Playing with Dogs Safely Around Water
When we first took our rescued Miniature Dachshund, Hershey, with us to a small fishing lake near our home, we had no idea that she couldn't swim well. It became clear as soon as she swam out into about four feet of water, looked back at us, then rolled over and sank. My husband rescued her, ruining a new pair of athletic shoes in the process, but it was a scary few moments. After that evening, Hershey became known by park rangers as “the dog in the pink life jacket." But that lifejacket was more than a fashion statement — it saved her more than once when she fell off our boat. The jacket fit snugly with straps that went under her chest and belly and had a handle on top, allowing us to scoop her up quickly if she fell in the water.
A life jacket isn't the only important factor – here are some other tips for keeping your dog safe around the water this summer.
Know the rules: Be a responsible pet parent. Make sure you know whether or not your dog is allowed at the park or beach. Some have specific time restrictions and some do not allow dogs at all.
Keep your pup close: Make sure your dog stays on a leash at first until she becomes familiar with the water. Once she is confident and you feel it is safe, you can allow her to play safely.
Play alongside your pet in the water: If you want to let your dog romp in the low waves, make sure you are always present and keeping a watchful eye. Better yet, get in with your pet and enjoy the fun.
Know your surroundings: If there are other dogs or lots of children nearby swimming and splashing, it's best to keep your pup leashed. Even the most socialized dogs can become fearful around lots of unfamiliar activity and loud noises.
Don't allow your dog to drink the water: Saltwater can cause diarrhea and too much of it can be deadly. Even fresh water can introduce parasites and illness to your dog.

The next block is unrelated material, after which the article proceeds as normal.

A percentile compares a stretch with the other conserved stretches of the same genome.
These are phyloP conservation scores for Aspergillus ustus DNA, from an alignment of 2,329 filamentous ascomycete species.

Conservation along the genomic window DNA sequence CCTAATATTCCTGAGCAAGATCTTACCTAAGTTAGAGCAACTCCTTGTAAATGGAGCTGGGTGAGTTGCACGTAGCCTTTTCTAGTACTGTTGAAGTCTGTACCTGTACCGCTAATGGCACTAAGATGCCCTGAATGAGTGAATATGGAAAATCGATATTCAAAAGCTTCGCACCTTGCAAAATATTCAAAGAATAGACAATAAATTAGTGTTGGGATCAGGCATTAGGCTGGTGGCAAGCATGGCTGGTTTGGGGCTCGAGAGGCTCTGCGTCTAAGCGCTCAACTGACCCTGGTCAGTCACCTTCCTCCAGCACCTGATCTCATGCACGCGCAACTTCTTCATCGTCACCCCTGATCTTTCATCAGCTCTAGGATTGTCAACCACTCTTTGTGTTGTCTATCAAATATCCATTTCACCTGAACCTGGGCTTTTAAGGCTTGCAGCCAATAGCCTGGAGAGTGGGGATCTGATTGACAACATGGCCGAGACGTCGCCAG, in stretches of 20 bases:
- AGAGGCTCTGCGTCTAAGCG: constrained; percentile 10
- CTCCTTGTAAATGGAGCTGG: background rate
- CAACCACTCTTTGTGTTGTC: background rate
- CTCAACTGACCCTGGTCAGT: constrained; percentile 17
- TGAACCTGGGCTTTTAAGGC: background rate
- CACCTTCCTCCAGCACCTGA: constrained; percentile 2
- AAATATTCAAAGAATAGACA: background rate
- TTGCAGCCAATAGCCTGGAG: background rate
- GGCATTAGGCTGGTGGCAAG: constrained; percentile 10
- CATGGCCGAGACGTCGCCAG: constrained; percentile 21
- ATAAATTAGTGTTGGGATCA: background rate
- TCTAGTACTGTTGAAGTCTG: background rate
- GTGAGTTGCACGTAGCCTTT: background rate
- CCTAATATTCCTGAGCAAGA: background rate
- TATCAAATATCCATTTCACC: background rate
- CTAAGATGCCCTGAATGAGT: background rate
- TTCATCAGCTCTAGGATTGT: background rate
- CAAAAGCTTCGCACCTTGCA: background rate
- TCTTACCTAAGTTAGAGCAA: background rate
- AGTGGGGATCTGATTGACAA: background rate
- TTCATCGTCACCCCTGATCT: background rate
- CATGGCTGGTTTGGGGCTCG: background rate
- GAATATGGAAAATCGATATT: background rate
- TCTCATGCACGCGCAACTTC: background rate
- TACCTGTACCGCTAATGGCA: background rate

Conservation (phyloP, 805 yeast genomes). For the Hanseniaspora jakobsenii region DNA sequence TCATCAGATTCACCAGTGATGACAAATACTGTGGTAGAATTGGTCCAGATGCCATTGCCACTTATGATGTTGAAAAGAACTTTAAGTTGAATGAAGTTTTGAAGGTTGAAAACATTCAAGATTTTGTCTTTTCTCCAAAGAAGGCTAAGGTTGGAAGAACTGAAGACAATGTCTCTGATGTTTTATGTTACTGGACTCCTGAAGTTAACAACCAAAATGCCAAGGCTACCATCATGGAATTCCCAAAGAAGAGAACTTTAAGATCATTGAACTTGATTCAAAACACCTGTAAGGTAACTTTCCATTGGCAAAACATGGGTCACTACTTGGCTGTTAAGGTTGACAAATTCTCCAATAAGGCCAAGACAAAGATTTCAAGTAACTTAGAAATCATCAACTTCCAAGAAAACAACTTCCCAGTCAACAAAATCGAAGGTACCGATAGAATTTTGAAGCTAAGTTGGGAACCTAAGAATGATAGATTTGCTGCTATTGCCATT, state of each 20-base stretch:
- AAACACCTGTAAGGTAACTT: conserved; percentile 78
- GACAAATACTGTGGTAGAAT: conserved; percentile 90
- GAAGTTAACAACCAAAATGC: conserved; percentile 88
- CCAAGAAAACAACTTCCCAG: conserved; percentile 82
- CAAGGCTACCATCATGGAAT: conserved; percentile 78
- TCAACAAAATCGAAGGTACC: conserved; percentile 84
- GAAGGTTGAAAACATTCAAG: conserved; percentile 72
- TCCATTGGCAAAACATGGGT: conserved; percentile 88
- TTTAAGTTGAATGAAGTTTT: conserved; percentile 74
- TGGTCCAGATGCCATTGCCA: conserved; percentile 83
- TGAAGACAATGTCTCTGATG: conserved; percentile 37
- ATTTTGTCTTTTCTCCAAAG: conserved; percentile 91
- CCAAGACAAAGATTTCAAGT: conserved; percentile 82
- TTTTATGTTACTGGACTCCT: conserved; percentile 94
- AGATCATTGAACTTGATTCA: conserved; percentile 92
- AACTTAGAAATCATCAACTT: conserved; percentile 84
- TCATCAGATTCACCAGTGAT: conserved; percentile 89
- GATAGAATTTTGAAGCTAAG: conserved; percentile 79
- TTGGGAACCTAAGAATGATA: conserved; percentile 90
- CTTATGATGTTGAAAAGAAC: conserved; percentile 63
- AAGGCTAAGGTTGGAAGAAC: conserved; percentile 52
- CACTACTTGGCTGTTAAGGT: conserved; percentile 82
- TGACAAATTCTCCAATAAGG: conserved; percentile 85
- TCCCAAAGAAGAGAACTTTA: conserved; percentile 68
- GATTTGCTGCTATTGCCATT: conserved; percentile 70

Watch out for harmful critters: Some water snakes, such as water moccasins, are poisonous and other reptiles and fish can leave nasty bites.
Don't get trapped: Many people don't realize that trapping is allowed during hunting season in some local and state parks. While traps should not be set during the off season (summer), be aware that there may be a trap left over, especially if you're in sparsely populated areas. These traps are typically set near the water line or under rocks or bushes.
Prepare the pool: Make sure there is a fence near your pool so your dog doesn't get in while you're not around. While pool water containing chlorine is relatively safe for dogs to swim in, overexposure is not recommended and may cause red eyes and itchy skin. Always make sure you store chlorine and other pool chemicals out of your pet's reach.
No throwing allowed: Never force your dog into or throw him into the water. This will only create panic and fear.
Learn canine CPR: CPR for humans and dogs and cats is similar, but the compression method may vary, depending on the size of the animal. Non-profit organizations that teach CPR for humans sometimes offer pet CPR. Humane societies and non-profits sometimes also offer the class as a way to raise funds for the organization.
Have a post-swim routine: Rinse your furry friend as soon as possible when she gets out of the water. This removes dirt and irritants from her skin. Dry your dog completely, including the ears to prevent infection
Heed your parasite application: Some flea and tick preventatives instruct you not to allow your dog to get wet for 24–72 hours after application. Be mindful of this when planning a trip to the water.
Do you have a photo of your dog in a life jacket? We'd love to see them — post them in the comments section below!
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